The UN's founding Charter mandates you to achieve international co-operation in solving international problems of an economic, social, cultural or humanitarian character and to be a centre for harmonising the actions of nations (Article 1).
The creation of democratic global governance may be complicated. But the need for it is simple and urgent. Global problems will only get worse if international decision-making is left in the hands of the present undemocratic, exclusive institutions. Therefore we will continue to press for action and public support around the world.
Worldwide campaigns have led to the end of apartheid in South Africa, to the Statute for an International Criminal Court, to the ban on landmines and some debt-reduction for the world's poorest countries. The time has come to make democratic reform of international affairs our priority, both as an end in itself and as a means of solving many serious social and economic problems.
Many reforms are needed. The 12 points overleaf are a summary of the many demands and proposals being made across the world for better international governance.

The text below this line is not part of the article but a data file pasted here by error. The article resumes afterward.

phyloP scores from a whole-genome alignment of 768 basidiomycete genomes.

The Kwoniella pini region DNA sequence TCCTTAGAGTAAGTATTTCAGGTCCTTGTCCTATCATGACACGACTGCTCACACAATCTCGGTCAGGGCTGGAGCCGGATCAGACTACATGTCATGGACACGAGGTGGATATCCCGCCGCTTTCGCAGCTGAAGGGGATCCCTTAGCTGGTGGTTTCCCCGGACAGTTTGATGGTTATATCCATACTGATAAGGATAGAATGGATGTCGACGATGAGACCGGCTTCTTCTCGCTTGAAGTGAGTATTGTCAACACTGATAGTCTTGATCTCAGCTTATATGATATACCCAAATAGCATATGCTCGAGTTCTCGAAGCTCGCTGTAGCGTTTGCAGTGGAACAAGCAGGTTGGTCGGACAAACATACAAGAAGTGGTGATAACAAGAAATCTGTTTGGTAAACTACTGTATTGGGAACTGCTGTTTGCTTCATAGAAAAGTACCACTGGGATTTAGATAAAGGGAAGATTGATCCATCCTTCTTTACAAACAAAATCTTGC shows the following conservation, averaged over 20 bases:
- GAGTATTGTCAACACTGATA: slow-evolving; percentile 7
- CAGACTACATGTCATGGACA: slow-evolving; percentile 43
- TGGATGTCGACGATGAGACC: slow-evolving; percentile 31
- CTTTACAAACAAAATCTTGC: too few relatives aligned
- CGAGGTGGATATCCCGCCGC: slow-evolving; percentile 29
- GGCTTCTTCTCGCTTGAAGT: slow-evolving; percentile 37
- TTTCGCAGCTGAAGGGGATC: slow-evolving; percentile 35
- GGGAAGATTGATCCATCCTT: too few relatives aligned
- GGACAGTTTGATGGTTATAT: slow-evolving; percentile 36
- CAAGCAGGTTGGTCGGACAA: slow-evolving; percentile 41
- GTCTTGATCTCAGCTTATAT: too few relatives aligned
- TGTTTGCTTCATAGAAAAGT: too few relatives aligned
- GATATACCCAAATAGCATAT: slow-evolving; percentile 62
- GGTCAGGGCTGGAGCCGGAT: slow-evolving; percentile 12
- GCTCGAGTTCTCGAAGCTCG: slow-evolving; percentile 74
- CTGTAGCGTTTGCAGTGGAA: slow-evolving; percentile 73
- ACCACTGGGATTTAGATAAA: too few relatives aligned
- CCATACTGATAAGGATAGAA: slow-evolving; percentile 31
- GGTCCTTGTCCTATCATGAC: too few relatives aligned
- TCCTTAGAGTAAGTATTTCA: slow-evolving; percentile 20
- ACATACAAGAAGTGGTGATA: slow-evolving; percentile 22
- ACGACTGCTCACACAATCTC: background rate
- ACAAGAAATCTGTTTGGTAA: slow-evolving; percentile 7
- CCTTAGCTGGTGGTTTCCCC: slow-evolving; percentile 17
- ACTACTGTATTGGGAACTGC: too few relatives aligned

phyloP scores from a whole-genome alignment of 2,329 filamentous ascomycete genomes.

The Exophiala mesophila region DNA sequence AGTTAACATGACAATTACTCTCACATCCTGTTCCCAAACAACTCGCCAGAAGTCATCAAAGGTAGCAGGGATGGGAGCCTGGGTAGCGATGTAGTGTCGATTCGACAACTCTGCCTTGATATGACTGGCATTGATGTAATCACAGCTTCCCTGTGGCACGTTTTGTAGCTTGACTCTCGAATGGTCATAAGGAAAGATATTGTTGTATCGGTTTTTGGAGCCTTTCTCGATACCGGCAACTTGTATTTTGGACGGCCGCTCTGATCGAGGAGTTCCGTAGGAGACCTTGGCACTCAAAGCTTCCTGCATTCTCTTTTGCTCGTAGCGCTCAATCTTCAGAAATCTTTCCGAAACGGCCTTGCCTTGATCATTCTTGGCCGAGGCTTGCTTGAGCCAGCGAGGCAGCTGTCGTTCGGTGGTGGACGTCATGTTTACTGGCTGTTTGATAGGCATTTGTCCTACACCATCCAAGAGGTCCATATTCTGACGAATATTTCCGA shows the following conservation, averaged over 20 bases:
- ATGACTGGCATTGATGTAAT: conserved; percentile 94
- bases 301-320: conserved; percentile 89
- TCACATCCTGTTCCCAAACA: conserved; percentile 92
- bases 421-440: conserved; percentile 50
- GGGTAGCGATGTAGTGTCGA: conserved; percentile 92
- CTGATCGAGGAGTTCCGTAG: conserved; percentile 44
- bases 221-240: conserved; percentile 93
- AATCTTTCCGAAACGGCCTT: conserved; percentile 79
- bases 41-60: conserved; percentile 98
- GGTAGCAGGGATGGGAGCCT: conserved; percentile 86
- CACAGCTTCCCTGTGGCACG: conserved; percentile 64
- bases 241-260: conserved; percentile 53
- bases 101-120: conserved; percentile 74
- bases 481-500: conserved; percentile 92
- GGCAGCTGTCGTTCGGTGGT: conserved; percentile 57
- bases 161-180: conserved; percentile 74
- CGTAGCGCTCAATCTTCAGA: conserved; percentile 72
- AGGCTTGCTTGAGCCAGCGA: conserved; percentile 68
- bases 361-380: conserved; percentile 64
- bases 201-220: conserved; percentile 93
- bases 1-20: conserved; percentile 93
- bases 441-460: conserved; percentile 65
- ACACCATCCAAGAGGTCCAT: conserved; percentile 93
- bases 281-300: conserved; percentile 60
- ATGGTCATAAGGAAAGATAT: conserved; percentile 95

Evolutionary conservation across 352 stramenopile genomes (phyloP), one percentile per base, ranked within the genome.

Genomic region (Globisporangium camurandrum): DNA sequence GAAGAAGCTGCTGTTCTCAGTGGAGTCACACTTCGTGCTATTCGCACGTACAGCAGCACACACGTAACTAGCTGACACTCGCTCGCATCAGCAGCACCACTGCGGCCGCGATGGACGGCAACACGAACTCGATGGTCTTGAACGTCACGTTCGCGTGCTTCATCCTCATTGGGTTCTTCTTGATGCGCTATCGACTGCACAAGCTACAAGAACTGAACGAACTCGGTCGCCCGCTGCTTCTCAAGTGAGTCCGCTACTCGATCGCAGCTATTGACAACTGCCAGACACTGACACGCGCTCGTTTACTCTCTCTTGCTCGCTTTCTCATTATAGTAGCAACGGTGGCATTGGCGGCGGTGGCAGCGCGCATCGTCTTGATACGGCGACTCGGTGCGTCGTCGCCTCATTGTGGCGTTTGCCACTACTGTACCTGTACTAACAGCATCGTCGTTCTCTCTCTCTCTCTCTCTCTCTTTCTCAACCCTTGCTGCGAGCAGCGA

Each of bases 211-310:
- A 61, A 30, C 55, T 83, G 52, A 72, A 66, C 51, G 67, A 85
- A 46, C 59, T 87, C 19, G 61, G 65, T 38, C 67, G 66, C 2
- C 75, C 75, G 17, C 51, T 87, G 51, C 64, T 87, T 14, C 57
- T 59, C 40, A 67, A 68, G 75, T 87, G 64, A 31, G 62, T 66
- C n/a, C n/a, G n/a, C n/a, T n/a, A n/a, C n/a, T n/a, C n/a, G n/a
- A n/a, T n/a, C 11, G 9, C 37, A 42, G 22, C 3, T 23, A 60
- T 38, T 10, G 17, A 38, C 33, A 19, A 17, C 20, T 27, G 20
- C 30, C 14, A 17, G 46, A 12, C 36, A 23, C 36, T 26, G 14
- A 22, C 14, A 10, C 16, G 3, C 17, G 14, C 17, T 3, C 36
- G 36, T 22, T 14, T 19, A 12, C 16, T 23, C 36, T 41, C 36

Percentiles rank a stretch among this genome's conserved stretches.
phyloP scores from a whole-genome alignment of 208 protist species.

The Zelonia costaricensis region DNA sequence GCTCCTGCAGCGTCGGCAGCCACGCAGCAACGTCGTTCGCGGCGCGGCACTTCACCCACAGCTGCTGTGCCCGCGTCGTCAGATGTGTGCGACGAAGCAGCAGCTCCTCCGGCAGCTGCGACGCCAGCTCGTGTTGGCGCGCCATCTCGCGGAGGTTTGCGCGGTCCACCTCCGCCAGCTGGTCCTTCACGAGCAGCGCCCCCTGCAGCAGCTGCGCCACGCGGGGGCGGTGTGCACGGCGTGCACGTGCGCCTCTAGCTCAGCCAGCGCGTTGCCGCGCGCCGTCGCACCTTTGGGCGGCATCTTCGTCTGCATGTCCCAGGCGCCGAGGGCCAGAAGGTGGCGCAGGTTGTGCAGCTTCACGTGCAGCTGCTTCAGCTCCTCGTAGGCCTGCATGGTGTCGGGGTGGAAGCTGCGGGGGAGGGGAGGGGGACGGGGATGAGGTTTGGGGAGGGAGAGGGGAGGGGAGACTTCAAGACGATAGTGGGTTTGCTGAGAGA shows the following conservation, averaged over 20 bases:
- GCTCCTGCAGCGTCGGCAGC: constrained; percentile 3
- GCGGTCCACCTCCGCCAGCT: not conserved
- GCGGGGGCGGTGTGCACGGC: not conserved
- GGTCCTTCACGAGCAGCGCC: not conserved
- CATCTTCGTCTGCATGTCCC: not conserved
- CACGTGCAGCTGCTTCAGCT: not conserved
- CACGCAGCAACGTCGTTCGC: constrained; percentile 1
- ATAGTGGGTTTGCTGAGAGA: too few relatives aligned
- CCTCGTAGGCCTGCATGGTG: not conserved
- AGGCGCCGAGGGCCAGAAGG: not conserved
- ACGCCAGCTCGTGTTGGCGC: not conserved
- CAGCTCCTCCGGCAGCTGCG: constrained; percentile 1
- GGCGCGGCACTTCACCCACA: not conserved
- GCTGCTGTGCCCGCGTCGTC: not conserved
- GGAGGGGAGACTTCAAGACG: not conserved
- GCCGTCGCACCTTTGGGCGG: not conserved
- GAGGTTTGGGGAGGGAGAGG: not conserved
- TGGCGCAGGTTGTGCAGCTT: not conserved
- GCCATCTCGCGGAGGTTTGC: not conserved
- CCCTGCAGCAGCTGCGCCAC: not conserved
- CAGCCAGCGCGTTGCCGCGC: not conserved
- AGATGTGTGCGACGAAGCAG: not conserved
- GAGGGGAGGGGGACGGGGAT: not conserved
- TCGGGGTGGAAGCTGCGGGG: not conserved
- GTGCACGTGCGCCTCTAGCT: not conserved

12 Areas for Urgent Action
Supporters of the Charter do not necessarily agree with every single proposal below, but we believe that active attention to these issues will lead to constructive solutions for humanity
Strengthen democratic accountability and participation in international decision-making:
1. Give the UN General Assembly powers to scrutinise the work of UN agencies and other agencies of global governance; create a UN Parliamentary Assembly and an annual Forum of Civil Society; open international institutions to increased participation by civil society and elected representatives from member countries; bring the WTO into the UN system and strengthen co-operation between all international groupings under the UN system.